In recent years, we have begun to make progress. In 2011 the Veterans Administration issued a directive calling for respectful and appropriate treatment for transgender veterans seeking health care. NCTE has continued to work with the VA to implement that directive across the country, from providing guidance to VA medical staff to updating patient records to reflect a person’s gender identity. And with the repeal of “Don’t Ask, Don’t Tell,” we have finally begun a much-needed conversation about open military service for transgender people.

There is still much to do. Trans people are still forced to serve in silence, as our non-trans gay, lesbian, and bisexual brothers and sisters thankfully no longer have to do. Trans veterans are still denied their hard-earned health benefits when it comes to medically necessary transition-related surgeries. NCTE will keep working to fulfill our promises to trans servicemembers and veterans.

NCTE’s resource on VA benefits and the VA transgender directive can be found here.

Read the Veterans Health Administration Directive here.


More Work Needed to Honor Transgender Vets

November 11, 2011

As the National Center for Transgender Equality (NCTE) joins the country in reflecting on our veterans, NCTE Executive Director Mara Keisling reminds us that more must be done in health and housing programs to adequately serve transgender veterans. The VA must cover all transition-related care to recognizer transgender veterans. In a statement released this morning, Keisling says:

This year, the U.S. Department of Veterans Affairs (VA) made headway in honoring transgender veterans by affirming their medical needs in the VA healthcare system. We celebrated the VA Directive for making clear that transgender patients have the same access and protections in VA health services as all veterans do. But to fully recognize the sacrifices of transgender veterans, the VA must lift the remaining restrictions on covering medically necessary transition-related care.”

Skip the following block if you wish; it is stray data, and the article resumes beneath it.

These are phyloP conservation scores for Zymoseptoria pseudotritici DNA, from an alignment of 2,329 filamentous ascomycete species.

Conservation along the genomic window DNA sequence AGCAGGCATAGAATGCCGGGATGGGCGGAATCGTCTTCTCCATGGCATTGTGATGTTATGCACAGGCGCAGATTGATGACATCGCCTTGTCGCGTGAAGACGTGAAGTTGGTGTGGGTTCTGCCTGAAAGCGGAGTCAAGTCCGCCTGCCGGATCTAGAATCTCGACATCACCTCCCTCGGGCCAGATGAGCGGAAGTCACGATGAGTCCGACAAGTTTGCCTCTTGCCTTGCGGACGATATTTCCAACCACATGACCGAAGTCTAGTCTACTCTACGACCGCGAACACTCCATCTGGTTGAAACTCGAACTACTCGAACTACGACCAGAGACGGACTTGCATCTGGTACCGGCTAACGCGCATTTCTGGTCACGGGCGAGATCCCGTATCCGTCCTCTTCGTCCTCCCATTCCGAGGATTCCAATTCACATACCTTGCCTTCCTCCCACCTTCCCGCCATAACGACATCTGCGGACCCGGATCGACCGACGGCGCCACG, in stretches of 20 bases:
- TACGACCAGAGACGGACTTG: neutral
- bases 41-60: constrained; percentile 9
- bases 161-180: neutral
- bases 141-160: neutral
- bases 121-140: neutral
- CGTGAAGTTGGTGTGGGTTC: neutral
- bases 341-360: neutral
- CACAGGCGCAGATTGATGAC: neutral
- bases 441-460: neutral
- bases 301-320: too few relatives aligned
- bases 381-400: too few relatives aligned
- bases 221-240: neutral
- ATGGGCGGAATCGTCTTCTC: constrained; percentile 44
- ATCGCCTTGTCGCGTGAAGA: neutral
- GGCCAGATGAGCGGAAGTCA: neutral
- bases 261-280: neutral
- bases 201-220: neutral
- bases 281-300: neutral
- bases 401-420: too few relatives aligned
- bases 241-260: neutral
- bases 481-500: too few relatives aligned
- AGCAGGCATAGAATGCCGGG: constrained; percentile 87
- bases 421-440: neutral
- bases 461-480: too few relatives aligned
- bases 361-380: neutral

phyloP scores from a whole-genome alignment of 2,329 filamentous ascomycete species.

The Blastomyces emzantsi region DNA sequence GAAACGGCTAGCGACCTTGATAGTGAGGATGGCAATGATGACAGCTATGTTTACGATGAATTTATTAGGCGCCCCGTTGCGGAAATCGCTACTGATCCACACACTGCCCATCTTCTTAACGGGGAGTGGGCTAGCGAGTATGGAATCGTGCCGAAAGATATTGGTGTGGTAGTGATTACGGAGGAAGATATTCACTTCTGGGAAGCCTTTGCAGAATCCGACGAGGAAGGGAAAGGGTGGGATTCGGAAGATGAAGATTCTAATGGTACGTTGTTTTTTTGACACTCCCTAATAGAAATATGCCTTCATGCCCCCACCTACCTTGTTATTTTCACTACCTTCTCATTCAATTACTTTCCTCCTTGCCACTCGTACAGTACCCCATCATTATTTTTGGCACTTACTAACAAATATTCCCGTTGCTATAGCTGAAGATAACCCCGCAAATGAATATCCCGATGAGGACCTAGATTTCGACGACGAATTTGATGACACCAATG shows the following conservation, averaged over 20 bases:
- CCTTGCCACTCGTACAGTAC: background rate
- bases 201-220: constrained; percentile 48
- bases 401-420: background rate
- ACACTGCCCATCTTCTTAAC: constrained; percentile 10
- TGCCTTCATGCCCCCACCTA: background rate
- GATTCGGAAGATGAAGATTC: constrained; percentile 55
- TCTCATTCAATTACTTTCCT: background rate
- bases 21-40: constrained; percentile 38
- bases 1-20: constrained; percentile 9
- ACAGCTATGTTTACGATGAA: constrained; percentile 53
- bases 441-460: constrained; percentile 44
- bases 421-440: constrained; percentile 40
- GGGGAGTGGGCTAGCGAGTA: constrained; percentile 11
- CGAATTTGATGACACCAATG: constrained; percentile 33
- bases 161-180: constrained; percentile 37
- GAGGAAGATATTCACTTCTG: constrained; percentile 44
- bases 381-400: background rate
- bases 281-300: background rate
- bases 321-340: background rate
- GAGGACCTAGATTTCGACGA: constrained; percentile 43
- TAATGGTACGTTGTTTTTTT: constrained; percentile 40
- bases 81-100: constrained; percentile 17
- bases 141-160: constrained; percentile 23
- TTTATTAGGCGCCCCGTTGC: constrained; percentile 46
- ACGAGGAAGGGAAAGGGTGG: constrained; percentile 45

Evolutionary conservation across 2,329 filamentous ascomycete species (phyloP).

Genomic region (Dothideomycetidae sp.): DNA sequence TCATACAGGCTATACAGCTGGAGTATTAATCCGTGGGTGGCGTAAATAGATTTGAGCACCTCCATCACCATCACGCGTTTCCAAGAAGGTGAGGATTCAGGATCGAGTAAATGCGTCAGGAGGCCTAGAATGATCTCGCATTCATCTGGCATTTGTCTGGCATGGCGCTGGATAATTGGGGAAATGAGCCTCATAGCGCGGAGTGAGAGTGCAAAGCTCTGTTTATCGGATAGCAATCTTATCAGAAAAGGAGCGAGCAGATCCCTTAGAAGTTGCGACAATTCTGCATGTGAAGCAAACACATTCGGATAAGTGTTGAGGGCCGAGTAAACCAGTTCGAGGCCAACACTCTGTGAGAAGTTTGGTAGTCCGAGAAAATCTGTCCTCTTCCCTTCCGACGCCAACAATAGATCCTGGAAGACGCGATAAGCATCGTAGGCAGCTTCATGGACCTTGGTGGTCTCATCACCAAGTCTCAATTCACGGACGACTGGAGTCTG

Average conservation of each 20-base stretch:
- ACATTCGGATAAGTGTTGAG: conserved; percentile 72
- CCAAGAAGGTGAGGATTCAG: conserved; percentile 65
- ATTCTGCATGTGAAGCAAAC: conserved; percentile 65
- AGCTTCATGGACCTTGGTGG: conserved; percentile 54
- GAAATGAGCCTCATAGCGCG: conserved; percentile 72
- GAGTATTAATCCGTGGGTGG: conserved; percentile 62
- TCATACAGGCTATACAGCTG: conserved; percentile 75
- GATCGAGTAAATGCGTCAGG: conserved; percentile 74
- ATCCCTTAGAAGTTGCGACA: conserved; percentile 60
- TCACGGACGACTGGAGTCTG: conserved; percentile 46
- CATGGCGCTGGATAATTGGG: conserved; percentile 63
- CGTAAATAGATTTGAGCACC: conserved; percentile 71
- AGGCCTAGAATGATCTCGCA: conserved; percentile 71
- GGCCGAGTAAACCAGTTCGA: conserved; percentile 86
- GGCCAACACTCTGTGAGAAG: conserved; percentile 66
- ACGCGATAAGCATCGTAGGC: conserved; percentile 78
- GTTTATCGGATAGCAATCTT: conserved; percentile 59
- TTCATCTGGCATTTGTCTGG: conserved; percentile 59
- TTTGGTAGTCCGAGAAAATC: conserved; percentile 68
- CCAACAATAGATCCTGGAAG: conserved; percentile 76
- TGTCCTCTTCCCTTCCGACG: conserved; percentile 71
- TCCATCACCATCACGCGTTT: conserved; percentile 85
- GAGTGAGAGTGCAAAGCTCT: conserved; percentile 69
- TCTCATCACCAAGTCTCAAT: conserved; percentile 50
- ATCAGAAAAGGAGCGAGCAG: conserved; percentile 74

The VA Directive released in June of this year made progress in securing equal health access for transgender veterans. The Directive does several things:

  • Indicates that all VA staff are to provide care to transgender patients “without discrimination in a manner consistent with care and management of all Veteran patients;”
  • Clearly states that all personal information about transgender status and medical care is kept confidential;
  • Reiterates that, under existing regulations, sex reassignment surgery cannot be performed or paid for by the VA;
  • Reiterates that all other medically necessary healthcare for transgender veterans is covered, including sex-specific care like mammograms and pap smears, as well as transition- related care such as hormones and mental health services.

While the Directive sets the standard for the respectful treatment of transgender patients for public and private healthcare providers, it does not address the existing medical regulations that bar medically necessary transition-related care. Keisling says, “These are hard earned and well-deserved benefits. While NCTE will continue to advocate the VA for these changes, the VA can do the right thing now: honor transgender veterans by covering transition related care.”